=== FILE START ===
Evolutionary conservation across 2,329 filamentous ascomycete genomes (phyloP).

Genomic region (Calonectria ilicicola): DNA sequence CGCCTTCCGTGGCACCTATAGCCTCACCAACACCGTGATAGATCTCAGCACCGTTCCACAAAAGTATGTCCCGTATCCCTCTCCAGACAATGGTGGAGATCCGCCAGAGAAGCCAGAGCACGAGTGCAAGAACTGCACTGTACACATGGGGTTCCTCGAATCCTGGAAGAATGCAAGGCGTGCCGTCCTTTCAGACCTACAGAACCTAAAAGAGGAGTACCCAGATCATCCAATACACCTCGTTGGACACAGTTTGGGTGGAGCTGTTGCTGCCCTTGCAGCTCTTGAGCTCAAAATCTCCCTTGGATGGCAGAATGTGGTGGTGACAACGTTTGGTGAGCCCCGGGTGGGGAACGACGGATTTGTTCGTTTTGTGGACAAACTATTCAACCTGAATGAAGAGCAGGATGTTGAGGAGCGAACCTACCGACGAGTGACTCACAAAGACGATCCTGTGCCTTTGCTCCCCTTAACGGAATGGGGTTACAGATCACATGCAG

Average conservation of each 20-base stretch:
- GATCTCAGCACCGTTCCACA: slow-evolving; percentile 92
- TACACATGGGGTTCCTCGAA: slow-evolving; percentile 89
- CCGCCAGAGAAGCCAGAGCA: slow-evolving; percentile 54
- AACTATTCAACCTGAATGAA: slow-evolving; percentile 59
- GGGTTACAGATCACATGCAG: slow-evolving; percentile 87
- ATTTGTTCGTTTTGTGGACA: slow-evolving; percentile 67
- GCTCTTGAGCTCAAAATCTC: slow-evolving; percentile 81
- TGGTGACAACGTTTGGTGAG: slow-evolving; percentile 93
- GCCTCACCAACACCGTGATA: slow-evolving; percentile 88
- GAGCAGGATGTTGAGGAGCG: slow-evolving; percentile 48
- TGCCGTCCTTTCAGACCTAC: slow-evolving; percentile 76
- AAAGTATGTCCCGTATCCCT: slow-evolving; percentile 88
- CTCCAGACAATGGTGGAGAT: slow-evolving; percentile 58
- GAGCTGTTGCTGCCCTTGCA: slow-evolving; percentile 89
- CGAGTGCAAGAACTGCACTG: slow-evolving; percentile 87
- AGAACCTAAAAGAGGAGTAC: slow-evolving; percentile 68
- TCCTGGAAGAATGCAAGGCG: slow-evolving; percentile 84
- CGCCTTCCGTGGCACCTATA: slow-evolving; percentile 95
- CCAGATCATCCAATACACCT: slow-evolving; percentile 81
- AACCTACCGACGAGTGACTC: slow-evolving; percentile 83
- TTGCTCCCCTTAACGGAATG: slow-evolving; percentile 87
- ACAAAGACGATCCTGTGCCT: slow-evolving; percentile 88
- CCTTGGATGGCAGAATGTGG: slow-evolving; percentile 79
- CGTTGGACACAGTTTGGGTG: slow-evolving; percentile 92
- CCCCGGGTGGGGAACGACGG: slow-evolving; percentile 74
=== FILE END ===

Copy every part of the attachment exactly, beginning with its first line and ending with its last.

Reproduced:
Evolutionary conservation across 2,329 filamentous ascomycete genomes (phyloP).

Genomic region (Calonectria ilicicola): DNA sequence CGCCTTCCGTGGCACCTATAGCCTCACCAACACCGTGATAGATCTCAGCACCGTTCCACAAAAGTATGTCCCGTATCCCTCTCCAGACAATGGTGGAGATCCGCCAGAGAAGCCAGAGCACGAGTGCAAGAACTGCACTGTACACATGGGGTTCCTCGAATCCTGGAAGAATGCAAGGCGTGCCGTCCTTTCAGACCTACAGAACCTAAAAGAGGAGTACCCAGATCATCCAATACACCTCGTTGGACACAGTTTGGGTGGAGCTGTTGCTGCCCTTGCAGCTCTTGAGCTCAAAATCTCCCTTGGATGGCAGAATGTGGTGGTGACAACGTTTGGTGAGCCCCGGGTGGGGAACGACGGATTTGTTCGTTTTGTGGACAAACTATTCAACCTGAATGAAGAGCAGGATGTTGAGGAGCGAACCTACCGACGAGTGACTCACAAAGACGATCCTGTGCCTTTGCTCCCCTTAACGGAATGGGGTTACAGATCACATGCAG

Average conservation of each 20-base stretch:
- GATCTCAGCACCGTTCCACA: slow-evolving; percentile 92
- TACACATGGGGTTCCTCGAA: slow-evolving; percentile 89
- CCGCCAGAGAAGCCAGAGCA: slow-evolving; percentile 54
- AACTATTCAACCTGAATGAA: slow-evolving; percentile 59
- GGGTTACAGATCACATGCAG: slow-evolving; percentile 87
- ATTTGTTCGTTTTGTGGACA: slow-evolving; percentile 67
- GCTCTTGAGCTCAAAATCTC: slow-evolving; percentile 81
- TGGTGACAACGTTTGGTGAG: slow-evolving; percentile 93
- GCCTCACCAACACCGTGATA: slow-evolving; percentile 88
- GAGCAGGATGTTGAGGAGCG: slow-evolving; percentile 48
- TGCCGTCCTTTCAGACCTAC: slow-evolving; percentile 76
- AAAGTATGTCCCGTATCCCT: slow-evolving; percentile 88
- CTCCAGACAATGGTGGAGAT: slow-evolving; percentile 58
- GAGCTGTTGCTGCCCTTGCA: slow-evolving; percentile 89
- CGAGTGCAAGAACTGCACTG: slow-evolving; percentile 87
- AGAACCTAAAAGAGGAGTAC: slow-evolving; percentile 68
- TCCTGGAAGAATGCAAGGCG: slow-evolving; percentile 84
- CGCCTTCCGTGGCACCTATA: slow-evolving; percentile 95
- CCAGATCATCCAATACACCT: slow-evolving; percentile 81
- AACCTACCGACGAGTGACTC: slow-evolving; percentile 83
- TTGCTCCCCTTAACGGAATG: slow-evolving; percentile 87
- ACAAAGACGATCCTGTGCCT: slow-evolving; percentile 88
- CCTTGGATGGCAGAATGTGG: slow-evolving; percentile 79
- CGTTGGACACAGTTTGGGTG: slow-evolving; percentile 92
- CCCCGGGTGGGGAACGACGG: slow-evolving; percentile 74